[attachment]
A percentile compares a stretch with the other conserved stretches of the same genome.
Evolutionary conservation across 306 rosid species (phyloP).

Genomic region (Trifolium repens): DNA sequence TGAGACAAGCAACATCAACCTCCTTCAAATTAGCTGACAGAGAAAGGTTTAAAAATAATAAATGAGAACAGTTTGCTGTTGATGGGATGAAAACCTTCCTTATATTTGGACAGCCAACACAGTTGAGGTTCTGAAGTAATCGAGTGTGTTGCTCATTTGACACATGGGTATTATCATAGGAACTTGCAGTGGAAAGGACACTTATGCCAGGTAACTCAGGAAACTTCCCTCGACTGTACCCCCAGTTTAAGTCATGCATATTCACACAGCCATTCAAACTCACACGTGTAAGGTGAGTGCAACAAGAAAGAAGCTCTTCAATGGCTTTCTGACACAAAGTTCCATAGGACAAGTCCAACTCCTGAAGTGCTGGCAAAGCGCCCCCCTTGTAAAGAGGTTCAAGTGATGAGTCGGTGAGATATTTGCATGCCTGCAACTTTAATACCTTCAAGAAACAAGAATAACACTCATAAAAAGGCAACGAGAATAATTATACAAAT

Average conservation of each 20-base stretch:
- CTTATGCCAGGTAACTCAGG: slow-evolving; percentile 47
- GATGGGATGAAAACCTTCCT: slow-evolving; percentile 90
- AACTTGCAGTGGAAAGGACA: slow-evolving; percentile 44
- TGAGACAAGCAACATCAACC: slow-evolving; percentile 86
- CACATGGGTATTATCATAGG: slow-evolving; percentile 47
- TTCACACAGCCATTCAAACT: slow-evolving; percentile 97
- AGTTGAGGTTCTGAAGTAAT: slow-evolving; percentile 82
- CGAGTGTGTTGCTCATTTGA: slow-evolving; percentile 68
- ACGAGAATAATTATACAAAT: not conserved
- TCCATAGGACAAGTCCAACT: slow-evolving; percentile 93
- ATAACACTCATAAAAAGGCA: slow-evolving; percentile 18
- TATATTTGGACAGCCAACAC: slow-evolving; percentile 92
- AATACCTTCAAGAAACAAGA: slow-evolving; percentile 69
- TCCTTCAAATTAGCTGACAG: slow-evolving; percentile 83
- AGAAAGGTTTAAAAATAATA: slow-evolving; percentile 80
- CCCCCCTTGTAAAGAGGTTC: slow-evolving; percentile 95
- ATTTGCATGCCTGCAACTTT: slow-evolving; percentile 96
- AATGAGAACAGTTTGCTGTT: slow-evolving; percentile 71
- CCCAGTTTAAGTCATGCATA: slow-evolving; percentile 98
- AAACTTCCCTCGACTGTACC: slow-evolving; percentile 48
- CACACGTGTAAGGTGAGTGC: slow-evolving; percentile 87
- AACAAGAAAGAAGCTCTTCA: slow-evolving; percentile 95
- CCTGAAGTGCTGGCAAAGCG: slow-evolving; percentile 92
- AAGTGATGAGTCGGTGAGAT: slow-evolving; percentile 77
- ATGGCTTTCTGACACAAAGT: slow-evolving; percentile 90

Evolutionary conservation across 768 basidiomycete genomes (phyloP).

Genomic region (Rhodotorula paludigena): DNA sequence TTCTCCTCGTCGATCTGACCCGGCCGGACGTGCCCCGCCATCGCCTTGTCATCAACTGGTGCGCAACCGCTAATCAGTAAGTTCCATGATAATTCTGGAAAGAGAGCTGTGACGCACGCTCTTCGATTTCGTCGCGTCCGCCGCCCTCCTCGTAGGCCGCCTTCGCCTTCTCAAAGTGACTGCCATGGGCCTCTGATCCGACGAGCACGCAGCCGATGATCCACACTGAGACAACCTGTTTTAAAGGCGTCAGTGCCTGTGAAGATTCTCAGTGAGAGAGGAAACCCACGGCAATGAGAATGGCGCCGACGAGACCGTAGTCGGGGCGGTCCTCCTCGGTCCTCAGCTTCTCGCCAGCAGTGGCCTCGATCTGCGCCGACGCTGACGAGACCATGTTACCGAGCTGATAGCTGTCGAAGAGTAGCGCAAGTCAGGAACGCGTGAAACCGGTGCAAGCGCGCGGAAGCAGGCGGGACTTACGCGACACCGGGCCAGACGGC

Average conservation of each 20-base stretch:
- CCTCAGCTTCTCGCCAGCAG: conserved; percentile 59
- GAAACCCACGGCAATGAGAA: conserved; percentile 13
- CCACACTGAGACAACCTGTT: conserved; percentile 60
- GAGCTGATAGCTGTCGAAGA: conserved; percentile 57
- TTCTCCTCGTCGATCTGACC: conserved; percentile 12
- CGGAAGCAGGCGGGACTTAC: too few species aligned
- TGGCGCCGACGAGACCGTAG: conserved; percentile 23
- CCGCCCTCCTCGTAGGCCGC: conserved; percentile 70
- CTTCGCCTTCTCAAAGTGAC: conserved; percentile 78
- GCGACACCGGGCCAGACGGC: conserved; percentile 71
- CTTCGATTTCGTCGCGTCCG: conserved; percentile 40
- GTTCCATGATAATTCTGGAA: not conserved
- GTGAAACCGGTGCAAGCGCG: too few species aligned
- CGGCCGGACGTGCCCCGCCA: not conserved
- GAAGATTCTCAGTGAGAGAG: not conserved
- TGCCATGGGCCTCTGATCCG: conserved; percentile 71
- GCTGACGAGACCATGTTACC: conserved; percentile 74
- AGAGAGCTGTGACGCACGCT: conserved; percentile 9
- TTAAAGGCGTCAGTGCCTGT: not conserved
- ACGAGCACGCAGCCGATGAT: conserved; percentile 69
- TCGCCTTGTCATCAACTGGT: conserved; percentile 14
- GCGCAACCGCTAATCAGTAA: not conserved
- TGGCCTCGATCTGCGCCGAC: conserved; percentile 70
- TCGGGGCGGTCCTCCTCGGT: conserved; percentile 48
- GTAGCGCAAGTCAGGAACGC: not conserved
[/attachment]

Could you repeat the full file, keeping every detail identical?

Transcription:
A percentile compares a stretch with the other conserved stretches of the same genome.
Evolutionary conservation across 306 rosid species (phyloP).

Genomic region (Trifolium repens): DNA sequence TGAGACAAGCAACATCAACCTCCTTCAAATTAGCTGACAGAGAAAGGTTTAAAAATAATAAATGAGAACAGTTTGCTGTTGATGGGATGAAAACCTTCCTTATATTTGGACAGCCAACACAGTTGAGGTTCTGAAGTAATCGAGTGTGTTGCTCATTTGACACATGGGTATTATCATAGGAACTTGCAGTGGAAAGGACACTTATGCCAGGTAACTCAGGAAACTTCCCTCGACTGTACCCCCAGTTTAAGTCATGCATATTCACACAGCCATTCAAACTCACACGTGTAAGGTGAGTGCAACAAGAAAGAAGCTCTTCAATGGCTTTCTGACACAAAGTTCCATAGGACAAGTCCAACTCCTGAAGTGCTGGCAAAGCGCCCCCCTTGTAAAGAGGTTCAAGTGATGAGTCGGTGAGATATTTGCATGCCTGCAACTTTAATACCTTCAAGAAACAAGAATAACACTCATAAAAAGGCAACGAGAATAATTATACAAAT

Average conservation of each 20-base stretch:
- CTTATGCCAGGTAACTCAGG: slow-evolving; percentile 47
- GATGGGATGAAAACCTTCCT: slow-evolving; percentile 90
- AACTTGCAGTGGAAAGGACA: slow-evolving; percentile 44
- TGAGACAAGCAACATCAACC: slow-evolving; percentile 86
- CACATGGGTATTATCATAGG: slow-evolving; percentile 47
- TTCACACAGCCATTCAAACT: slow-evolving; percentile 97
- AGTTGAGGTTCTGAAGTAAT: slow-evolving; percentile 82
- CGAGTGTGTTGCTCATTTGA: slow-evolving; percentile 68
- ACGAGAATAATTATACAAAT: not conserved
- TCCATAGGACAAGTCCAACT: slow-evolving; percentile 93
- ATAACACTCATAAAAAGGCA: slow-evolving; percentile 18
- TATATTTGGACAGCCAACAC: slow-evolving; percentile 92
- AATACCTTCAAGAAACAAGA: slow-evolving; percentile 69
- TCCTTCAAATTAGCTGACAG: slow-evolving; percentile 83
- AGAAAGGTTTAAAAATAATA: slow-evolving; percentile 80
- CCCCCCTTGTAAAGAGGTTC: slow-evolving; percentile 95
- ATTTGCATGCCTGCAACTTT: slow-evolving; percentile 96
- AATGAGAACAGTTTGCTGTT: slow-evolving; percentile 71
- CCCAGTTTAAGTCATGCATA: slow-evolving; percentile 98
- AAACTTCCCTCGACTGTACC: slow-evolving; percentile 48
- CACACGTGTAAGGTGAGTGC: slow-evolving; percentile 87
- AACAAGAAAGAAGCTCTTCA: slow-evolving; percentile 95
- CCTGAAGTGCTGGCAAAGCG: slow-evolving; percentile 92
- AAGTGATGAGTCGGTGAGAT: slow-evolving; percentile 77
- ATGGCTTTCTGACACAAAGT: slow-evolving; percentile 90

Evolutionary conservation across 768 basidiomycete genomes (phyloP).

Genomic region (Rhodotorula paludigena): DNA sequence TTCTCCTCGTCGATCTGACCCGGCCGGACGTGCCCCGCCATCGCCTTGTCATCAACTGGTGCGCAACCGCTAATCAGTAAGTTCCATGATAATTCTGGAAAGAGAGCTGTGACGCACGCTCTTCGATTTCGTCGCGTCCGCCGCCCTCCTCGTAGGCCGCCTTCGCCTTCTCAAAGTGACTGCCATGGGCCTCTGATCCGACGAGCACGCAGCCGATGATCCACACTGAGACAACCTGTTTTAAAGGCGTCAGTGCCTGTGAAGATTCTCAGTGAGAGAGGAAACCCACGGCAATGAGAATGGCGCCGACGAGACCGTAGTCGGGGCGGTCCTCCTCGGTCCTCAGCTTCTCGCCAGCAGTGGCCTCGATCTGCGCCGACGCTGACGAGACCATGTTACCGAGCTGATAGCTGTCGAAGAGTAGCGCAAGTCAGGAACGCGTGAAACCGGTGCAAGCGCGCGGAAGCAGGCGGGACTTACGCGACACCGGGCCAGACGGC

Average conservation of each 20-base stretch:
- CCTCAGCTTCTCGCCAGCAG: conserved; percentile 59
- GAAACCCACGGCAATGAGAA: conserved; percentile 13
- CCACACTGAGACAACCTGTT: conserved; percentile 60
- GAGCTGATAGCTGTCGAAGA: conserved; percentile 57
- TTCTCCTCGTCGATCTGACC: conserved; percentile 12
- CGGAAGCAGGCGGGACTTAC: too few species aligned
- TGGCGCCGACGAGACCGTAG: conserved; percentile 23
- CCGCCCTCCTCGTAGGCCGC: conserved; percentile 70
- CTTCGCCTTCTCAAAGTGAC: conserved; percentile 78
- GCGACACCGGGCCAGACGGC: conserved; percentile 71
- CTTCGATTTCGTCGCGTCCG: conserved; percentile 40
- GTTCCATGATAATTCTGGAA: not conserved
- GTGAAACCGGTGCAAGCGCG: too few species aligned
- CGGCCGGACGTGCCCCGCCA: not conserved
- GAAGATTCTCAGTGAGAGAG: not conserved
- TGCCATGGGCCTCTGATCCG: conserved; percentile 71
- GCTGACGAGACCATGTTACC: conserved; percentile 74
- AGAGAGCTGTGACGCACGCT: conserved; percentile 9
- TTAAAGGCGTCAGTGCCTGT: not conserved
- ACGAGCACGCAGCCGATGAT: conserved; percentile 69
- TCGCCTTGTCATCAACTGGT: conserved; percentile 14
- GCGCAACCGCTAATCAGTAA: not conserved
- TGGCCTCGATCTGCGCCGAC: conserved; percentile 70
- TCGGGGCGGTCCTCCTCGGT: conserved; percentile 48
- GTAGCGCAAGTCAGGAACGC: not conserved